A preferred circuit for generating signals A and B for the transient dose case is shown in FIG. 2 and will now be described. P-channel transistor 22 is connected between Vcc and the input to inverter 26. The gate of p-channel transistor 22 is connected to ground. N-channel transistor 24 is connected between the input to inverter 26 and ground. The gate of n-channel transistor 24 is also connected to ground. Accordingly, in normal operation, p-channel transistor 22 is "on" and n-channel transistor 24 is "off" thus making the input to inverter 26 high and signal A low. P-channel transistor 22 is a narrow width and therefore high resistivity transistor. N-channel transistor 24 is wide, low resistivity transistor. The ratio of the widths of transistors 22 and 24 is chosen to select a desired threshold current for an "off" transistor. When the desired threshold is reached, n-channel transistor 24 conducts enough current to overpower transistor 22 thus bringing the input to inverter 26 low and signal A high. As the ratio of the width of transistor 24 to the width of transistor 22 is increased, the selected threshold current of an "off" transistor decreases. In the preferred embodiment, the width of transistor 24 is 5-15 times larger than the width of transistor 22. Inverter 28 is placed between signal A and signal B thus making them inverses of each other. Other methods of generating signals A and B will be apparent to those skilled in the art.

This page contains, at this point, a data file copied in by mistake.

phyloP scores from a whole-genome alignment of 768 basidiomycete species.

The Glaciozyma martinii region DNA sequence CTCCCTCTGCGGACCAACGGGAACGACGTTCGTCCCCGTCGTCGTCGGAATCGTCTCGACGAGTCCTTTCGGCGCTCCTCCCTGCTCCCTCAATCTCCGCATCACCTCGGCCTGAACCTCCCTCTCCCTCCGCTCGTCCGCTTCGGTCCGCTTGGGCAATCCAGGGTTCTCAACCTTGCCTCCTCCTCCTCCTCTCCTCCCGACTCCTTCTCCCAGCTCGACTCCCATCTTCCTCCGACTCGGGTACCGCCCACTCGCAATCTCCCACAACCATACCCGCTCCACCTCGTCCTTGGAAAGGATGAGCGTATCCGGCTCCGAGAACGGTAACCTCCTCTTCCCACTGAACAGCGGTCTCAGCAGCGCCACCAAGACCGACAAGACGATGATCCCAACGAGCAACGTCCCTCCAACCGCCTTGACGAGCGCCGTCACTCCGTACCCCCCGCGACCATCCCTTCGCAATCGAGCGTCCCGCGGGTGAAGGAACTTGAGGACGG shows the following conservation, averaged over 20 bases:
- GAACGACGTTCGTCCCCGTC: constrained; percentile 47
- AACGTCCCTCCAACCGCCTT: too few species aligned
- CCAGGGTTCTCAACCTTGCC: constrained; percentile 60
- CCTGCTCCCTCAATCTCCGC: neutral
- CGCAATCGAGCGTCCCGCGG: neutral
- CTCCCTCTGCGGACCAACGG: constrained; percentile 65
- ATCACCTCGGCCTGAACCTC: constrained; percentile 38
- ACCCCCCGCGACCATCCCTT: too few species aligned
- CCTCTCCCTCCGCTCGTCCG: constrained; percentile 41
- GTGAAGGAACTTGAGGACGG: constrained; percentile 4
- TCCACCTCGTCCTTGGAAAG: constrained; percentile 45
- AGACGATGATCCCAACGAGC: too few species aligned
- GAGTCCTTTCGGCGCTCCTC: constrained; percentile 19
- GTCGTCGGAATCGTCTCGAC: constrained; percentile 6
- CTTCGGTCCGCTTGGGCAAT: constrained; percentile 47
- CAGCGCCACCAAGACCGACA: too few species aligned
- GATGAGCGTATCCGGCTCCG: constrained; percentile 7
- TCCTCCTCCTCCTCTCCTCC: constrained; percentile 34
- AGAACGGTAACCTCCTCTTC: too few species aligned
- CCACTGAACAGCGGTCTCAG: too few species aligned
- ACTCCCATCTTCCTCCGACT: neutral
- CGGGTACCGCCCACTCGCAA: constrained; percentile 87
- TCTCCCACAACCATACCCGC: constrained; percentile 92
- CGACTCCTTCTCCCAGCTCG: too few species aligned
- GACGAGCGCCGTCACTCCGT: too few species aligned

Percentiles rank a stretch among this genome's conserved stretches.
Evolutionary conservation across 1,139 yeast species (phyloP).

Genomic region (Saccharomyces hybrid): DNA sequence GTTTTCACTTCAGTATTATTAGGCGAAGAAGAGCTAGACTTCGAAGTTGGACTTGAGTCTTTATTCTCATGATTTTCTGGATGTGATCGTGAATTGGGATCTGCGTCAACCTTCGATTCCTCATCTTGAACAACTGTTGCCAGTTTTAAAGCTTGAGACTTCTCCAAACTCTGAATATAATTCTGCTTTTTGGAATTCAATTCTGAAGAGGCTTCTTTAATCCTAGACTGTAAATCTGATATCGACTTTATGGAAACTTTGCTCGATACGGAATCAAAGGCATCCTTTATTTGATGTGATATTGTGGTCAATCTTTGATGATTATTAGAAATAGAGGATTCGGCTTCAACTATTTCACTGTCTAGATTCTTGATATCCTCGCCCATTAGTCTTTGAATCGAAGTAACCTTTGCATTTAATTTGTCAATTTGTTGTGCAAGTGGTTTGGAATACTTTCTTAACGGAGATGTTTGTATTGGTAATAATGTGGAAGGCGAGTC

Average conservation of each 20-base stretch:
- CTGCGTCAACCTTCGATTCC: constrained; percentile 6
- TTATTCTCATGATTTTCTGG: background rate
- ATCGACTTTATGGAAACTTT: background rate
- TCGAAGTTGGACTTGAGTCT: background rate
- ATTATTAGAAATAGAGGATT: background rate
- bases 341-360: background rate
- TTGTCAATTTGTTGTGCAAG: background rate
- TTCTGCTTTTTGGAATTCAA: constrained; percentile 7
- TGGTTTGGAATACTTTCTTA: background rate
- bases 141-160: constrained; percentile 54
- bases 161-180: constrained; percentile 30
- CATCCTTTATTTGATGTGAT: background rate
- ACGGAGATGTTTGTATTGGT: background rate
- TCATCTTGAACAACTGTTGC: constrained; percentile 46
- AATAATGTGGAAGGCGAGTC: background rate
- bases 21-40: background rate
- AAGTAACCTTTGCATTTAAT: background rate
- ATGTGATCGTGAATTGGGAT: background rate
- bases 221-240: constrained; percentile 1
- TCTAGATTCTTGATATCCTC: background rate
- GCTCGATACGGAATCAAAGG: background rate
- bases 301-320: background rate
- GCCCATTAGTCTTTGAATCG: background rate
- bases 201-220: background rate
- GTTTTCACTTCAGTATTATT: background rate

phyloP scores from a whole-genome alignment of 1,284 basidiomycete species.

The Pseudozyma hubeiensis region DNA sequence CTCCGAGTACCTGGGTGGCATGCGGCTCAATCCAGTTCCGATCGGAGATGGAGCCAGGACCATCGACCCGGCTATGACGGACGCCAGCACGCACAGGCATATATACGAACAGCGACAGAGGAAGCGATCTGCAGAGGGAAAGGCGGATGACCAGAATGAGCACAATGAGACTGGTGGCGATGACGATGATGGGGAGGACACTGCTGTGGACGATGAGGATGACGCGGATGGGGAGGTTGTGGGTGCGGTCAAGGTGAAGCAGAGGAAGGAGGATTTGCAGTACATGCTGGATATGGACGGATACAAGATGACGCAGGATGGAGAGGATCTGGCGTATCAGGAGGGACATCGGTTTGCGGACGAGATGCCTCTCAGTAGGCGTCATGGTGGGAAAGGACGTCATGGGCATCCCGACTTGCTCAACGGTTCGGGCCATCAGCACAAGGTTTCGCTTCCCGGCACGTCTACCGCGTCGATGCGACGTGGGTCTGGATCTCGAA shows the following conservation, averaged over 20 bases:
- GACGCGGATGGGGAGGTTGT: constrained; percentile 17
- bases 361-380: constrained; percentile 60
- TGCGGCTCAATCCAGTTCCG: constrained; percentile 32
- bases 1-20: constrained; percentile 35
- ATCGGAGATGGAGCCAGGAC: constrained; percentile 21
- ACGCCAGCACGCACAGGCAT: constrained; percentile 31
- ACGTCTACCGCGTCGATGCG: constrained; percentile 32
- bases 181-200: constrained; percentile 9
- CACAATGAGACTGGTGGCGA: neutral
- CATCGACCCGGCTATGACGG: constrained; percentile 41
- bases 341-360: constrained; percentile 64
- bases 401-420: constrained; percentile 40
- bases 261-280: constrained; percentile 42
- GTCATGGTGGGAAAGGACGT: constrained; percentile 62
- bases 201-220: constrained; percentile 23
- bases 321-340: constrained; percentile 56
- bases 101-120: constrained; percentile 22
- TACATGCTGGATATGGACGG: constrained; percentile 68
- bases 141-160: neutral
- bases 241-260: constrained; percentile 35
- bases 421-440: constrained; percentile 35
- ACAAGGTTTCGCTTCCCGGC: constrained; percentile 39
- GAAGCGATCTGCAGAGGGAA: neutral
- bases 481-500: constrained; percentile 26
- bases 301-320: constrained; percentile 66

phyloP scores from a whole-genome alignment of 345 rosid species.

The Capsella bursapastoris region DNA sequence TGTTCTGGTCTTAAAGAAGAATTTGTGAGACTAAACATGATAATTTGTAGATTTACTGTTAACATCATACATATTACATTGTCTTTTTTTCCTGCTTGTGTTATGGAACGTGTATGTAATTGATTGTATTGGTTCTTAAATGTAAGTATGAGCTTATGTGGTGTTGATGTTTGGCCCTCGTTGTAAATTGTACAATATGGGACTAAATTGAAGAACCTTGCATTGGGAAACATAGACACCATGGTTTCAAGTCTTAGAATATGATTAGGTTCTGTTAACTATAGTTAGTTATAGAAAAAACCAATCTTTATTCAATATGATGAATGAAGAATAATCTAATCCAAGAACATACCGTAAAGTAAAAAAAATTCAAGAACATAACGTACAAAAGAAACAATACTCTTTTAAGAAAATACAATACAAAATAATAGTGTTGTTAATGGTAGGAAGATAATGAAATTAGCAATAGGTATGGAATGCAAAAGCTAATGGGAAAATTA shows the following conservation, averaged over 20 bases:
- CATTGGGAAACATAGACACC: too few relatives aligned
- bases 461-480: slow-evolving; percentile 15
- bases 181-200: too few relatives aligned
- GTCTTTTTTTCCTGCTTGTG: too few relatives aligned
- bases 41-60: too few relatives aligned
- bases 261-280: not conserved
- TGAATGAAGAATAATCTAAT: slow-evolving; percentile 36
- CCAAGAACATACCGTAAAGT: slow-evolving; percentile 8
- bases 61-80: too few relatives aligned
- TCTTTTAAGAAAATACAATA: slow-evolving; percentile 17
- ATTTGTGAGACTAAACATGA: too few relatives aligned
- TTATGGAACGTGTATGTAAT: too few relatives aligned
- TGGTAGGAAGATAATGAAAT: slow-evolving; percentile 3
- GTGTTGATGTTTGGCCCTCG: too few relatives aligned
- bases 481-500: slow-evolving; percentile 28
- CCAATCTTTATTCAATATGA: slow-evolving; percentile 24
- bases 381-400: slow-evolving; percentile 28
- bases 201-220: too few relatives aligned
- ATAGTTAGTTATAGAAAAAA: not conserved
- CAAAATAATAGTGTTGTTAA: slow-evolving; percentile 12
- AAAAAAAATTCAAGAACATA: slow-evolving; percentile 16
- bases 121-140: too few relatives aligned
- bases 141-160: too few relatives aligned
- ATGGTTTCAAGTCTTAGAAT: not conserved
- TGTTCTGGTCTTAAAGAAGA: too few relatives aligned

FIG. 3 shows the preferred embodiment of the invention applied to a 5 input NOR logic circuit. In a NOR circuit such as the one shown in FIG. 3, if any of the inputs, shown as V-Z, are high the output OUT will be low. Accordingly, only one of transistors 50-54 need to be on to provide the correct output signal. The current from Vss to the NOR circuit could thus be limited by current limiting transistor 60 to the current required to operate only one of transistors 50-54. If signal B is "high", the photo current would be limited by the width of transistor 60 which, in the preferred embodiment, is designed to be significantly less than the total width of transistors 50-54. Alternatively, signal B may be tied to a chip enable or block enable signal to provide a standby mode, or tied to a transient dose detector such as that shown in FIG. 2. When signal B goes "low", Vss is disconnected from the NOR circuit, thereby reducing power dissipation since the leakage is limited by the width of 60 rather than he total width of 50-54. Because current limiting transistor 60 is placed between the NOR circuit and ground, the output OUT will have a preference to be "high".